Maria del Carmen Ramos, partner in Shumaker, Loop & Kendrick’s Tampa office, recently commented to Law360 on the U.S. Supreme Court’s decision in Kerry v. Din.  Maria observed that the decision is sure to disappoint most immigration practitioners:

To some observers, the facts of Kerry v. Din — the wife (a naturalized citizen) of a former member of the Taliban regime is precluded from challenging the denial of her husband’s visa on terrorism grounds — may make today’s outcome more palatable. Unfortunately, however, nothing in today’s decision limits it to the facts of this case. Its reach appears much broader than that. The decision surely is a disappointment to immigration practitioners — at least ones who routinely confront mistakes by well-intentioned consular officers — hoping for the end to (or some limit on) the doctrine of consular nonreviewability.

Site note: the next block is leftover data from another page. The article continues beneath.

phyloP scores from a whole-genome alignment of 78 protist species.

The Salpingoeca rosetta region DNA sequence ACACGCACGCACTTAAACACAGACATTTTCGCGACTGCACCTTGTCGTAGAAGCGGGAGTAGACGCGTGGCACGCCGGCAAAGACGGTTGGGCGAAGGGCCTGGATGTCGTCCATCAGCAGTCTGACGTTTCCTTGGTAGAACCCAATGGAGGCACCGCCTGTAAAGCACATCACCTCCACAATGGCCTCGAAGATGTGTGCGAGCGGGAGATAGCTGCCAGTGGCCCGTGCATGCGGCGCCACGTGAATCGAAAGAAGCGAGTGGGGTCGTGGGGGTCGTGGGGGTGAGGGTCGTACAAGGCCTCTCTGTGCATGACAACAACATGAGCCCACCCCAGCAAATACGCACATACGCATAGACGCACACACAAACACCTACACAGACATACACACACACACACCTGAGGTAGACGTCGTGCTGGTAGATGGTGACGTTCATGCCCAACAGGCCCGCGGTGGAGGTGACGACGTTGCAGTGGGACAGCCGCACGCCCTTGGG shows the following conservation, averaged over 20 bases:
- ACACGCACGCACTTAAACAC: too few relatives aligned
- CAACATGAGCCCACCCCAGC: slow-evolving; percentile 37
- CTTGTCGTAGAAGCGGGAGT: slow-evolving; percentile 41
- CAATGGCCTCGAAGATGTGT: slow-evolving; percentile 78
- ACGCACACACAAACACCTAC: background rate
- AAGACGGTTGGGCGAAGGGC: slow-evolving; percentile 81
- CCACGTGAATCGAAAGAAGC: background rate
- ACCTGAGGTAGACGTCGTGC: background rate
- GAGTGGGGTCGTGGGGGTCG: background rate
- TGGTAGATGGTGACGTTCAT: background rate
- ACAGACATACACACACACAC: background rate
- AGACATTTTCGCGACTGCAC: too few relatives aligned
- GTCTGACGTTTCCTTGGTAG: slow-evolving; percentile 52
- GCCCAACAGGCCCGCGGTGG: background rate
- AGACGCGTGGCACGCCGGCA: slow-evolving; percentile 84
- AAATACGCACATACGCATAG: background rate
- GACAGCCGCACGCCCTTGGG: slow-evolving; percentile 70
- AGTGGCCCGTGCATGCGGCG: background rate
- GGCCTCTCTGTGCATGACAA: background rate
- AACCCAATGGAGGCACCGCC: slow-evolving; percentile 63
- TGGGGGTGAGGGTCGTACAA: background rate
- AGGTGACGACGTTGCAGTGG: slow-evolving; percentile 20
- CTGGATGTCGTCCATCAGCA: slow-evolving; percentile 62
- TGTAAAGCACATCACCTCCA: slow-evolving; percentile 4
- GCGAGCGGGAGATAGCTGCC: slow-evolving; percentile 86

Maria devotes a substantial portion of her practice to counseling clients on immigration and related employment issues. In particular, Maria has extensive experience helping employers obtain H-1B and E visas, as well employment-based green cards, on behalf of foreign workers employed in specialty occupations. She also helps companies that have global operations obtain L-1 visas on behalf of their foreign-based employees so they can transfer to the United States. In addition to helping employers obtain visas for foreign workers, Maria routinely conducts audits for clients to ensure they are complying with their obligation to verify their employees’ eligibility to work in the United States.